Teachers' Retirement System - allege that they transacted
directly with any defendant.
Fourth Amended Class Action Complaint (the
“Complaint”) brings claims under the Sherman
Antitrust Act, 15 U.S.C. § 1, et seq., the
Commodity Exchange Act, 7 U.S.C. § 1 et seq.
(the “CEA”), the Racketeer Influenced and Corrupt
Organizations Act, 18 U.S.C. § 1961, et seq.
(“RICO”), and asserts common-law claims of unjust
enrichment and the breach of the implied covenant of good
faith and fair dealing.
have moved to dismiss the Complaint for lack of subject
matter jurisdiction, failure to state a claim and lack of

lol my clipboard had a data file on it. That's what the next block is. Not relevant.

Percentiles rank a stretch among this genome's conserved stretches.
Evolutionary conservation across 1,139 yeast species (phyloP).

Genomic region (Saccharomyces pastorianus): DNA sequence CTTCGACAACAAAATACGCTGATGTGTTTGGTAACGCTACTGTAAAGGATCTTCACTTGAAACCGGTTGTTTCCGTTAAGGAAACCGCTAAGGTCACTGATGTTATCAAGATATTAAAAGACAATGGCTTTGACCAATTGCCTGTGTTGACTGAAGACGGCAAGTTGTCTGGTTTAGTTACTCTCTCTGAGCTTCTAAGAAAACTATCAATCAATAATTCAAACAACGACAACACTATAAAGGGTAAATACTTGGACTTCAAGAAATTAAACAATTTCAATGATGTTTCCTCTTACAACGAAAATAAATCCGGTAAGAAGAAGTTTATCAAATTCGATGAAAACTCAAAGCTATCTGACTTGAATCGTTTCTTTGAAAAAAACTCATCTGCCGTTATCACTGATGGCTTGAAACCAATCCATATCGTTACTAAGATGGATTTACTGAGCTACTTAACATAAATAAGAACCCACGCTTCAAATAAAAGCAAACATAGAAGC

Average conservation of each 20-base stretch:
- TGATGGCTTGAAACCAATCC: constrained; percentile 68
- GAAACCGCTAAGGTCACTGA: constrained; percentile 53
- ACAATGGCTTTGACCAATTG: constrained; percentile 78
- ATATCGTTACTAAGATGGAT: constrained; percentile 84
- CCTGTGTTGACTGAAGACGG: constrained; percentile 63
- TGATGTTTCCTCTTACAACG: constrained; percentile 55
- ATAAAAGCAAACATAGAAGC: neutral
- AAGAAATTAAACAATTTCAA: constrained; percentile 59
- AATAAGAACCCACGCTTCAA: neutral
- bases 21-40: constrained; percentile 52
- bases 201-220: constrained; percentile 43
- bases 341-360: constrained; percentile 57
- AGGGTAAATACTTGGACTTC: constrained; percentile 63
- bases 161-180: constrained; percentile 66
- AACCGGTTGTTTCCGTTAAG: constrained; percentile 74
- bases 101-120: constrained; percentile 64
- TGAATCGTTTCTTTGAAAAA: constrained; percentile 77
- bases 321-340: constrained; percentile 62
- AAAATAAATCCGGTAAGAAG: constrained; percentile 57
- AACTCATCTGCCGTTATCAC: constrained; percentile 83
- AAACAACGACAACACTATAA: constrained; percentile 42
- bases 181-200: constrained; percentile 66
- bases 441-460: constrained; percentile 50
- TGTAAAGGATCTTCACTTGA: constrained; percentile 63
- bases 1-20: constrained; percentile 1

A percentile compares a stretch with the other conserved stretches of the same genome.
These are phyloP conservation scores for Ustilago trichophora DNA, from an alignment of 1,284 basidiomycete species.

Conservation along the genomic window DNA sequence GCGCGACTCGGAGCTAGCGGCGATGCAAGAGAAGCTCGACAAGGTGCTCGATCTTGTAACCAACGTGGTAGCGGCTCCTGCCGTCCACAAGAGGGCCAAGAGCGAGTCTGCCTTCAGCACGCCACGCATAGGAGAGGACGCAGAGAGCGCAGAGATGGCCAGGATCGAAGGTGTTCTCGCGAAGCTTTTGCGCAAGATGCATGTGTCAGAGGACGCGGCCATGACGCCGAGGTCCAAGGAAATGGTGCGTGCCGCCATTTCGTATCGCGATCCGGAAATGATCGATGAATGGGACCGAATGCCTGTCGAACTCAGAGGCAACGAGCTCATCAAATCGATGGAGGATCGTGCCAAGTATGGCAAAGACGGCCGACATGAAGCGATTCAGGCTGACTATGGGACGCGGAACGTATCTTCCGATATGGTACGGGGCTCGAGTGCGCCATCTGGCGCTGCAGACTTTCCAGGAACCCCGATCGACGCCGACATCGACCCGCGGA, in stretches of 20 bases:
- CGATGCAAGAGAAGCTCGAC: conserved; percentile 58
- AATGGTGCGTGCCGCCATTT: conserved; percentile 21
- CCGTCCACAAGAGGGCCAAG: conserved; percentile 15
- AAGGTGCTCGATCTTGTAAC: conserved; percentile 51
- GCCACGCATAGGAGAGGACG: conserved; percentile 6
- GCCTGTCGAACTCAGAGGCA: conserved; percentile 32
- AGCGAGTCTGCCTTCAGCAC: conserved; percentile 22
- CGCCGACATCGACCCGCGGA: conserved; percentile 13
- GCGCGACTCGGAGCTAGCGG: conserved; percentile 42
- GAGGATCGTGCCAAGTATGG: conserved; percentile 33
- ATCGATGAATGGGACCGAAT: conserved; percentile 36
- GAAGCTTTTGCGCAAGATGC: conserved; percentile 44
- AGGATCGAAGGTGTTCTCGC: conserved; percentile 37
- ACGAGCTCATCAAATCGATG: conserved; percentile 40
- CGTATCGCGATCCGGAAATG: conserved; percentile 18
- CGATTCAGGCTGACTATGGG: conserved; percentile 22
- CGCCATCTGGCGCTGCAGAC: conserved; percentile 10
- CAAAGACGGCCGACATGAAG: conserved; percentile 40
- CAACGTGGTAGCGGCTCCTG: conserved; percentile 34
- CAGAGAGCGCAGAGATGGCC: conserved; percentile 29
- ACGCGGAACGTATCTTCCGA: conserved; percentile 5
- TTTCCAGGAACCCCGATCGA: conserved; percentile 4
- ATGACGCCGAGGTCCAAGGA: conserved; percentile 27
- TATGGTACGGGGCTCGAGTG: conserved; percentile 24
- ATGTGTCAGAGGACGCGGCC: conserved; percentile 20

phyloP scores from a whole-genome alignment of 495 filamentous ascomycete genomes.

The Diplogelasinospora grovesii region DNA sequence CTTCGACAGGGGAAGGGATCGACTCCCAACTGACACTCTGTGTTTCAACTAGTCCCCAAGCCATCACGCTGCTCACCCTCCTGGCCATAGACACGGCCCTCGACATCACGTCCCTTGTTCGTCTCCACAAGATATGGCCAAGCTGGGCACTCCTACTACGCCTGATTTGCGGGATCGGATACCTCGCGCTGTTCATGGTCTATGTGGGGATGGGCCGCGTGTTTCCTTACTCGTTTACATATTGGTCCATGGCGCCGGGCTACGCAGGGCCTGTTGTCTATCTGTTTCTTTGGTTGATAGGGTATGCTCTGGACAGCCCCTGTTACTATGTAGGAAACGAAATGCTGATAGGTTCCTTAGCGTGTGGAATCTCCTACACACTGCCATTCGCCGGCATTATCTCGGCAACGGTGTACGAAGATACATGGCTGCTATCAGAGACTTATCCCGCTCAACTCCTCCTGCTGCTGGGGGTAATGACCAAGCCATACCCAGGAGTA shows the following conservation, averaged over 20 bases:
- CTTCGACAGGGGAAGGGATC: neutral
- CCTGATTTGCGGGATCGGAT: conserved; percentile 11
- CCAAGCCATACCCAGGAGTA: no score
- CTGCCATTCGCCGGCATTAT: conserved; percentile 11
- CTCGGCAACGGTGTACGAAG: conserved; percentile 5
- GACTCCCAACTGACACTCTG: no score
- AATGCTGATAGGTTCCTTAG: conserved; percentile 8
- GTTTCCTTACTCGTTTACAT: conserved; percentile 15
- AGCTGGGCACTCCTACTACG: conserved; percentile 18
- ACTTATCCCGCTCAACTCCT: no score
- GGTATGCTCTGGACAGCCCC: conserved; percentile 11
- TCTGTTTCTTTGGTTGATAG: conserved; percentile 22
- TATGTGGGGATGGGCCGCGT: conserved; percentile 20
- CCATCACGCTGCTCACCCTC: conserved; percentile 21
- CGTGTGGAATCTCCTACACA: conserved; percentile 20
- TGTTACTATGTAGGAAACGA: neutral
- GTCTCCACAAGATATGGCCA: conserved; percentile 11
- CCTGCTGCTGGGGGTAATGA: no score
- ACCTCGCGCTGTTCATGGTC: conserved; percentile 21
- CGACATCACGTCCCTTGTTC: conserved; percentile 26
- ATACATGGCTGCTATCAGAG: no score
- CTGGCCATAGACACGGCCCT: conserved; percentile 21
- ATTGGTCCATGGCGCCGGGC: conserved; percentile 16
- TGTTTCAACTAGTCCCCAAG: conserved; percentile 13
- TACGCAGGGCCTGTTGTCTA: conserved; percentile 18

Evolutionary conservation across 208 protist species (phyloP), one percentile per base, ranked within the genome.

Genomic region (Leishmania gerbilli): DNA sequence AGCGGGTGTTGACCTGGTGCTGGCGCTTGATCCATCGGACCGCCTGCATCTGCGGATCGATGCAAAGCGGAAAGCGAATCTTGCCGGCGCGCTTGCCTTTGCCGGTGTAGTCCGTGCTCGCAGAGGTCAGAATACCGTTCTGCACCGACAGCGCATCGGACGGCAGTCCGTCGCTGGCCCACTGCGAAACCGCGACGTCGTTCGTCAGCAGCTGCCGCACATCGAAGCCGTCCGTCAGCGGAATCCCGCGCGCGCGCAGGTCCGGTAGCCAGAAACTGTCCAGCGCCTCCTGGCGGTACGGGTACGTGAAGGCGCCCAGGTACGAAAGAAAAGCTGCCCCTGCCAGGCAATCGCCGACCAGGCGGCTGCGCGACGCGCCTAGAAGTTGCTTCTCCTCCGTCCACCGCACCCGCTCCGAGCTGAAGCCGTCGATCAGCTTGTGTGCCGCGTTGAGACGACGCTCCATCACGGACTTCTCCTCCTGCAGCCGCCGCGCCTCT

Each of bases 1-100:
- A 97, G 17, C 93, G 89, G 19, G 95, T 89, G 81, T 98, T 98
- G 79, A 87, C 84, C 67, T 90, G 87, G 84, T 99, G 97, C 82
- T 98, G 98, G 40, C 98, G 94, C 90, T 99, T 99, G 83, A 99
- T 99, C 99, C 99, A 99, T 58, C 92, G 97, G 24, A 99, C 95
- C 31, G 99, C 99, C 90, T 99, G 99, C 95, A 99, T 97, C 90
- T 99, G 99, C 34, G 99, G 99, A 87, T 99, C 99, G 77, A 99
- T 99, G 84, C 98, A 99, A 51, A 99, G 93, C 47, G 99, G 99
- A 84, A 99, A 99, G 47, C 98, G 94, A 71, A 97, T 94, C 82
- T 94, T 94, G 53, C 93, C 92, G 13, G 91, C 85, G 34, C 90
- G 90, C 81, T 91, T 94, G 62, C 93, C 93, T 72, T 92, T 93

personal jurisdiction. Rules 12(b)(1), 12(b)(2) and 12(b)(6),
Fed.R.Civ.P. For the reasons that will be explained, this
Court concludes that plaintiffs have Article III standing.
But the Complaint suffers from several infirmities. It does
not plausibly allege that four of the six plaintiffs have an
essential component of antitrust standing: that they can
function as efficient enforcers of the antitrust laws. Out of
plaintiffs' four Sherman Act claims, only Count One
plausibly alleges an agreement among the defendants to
restrain trade. Their claims under RICO are barred in their
entirety by the statute's presumption against
extraterritorial application, as are significant portions of
their claims under the CEA. To the extent that the Complaint
has alleged any claims for relief, the plaintiffs have not
made a prima facie case showing that any of the
foreign defendants are subject to personal jurisdiction.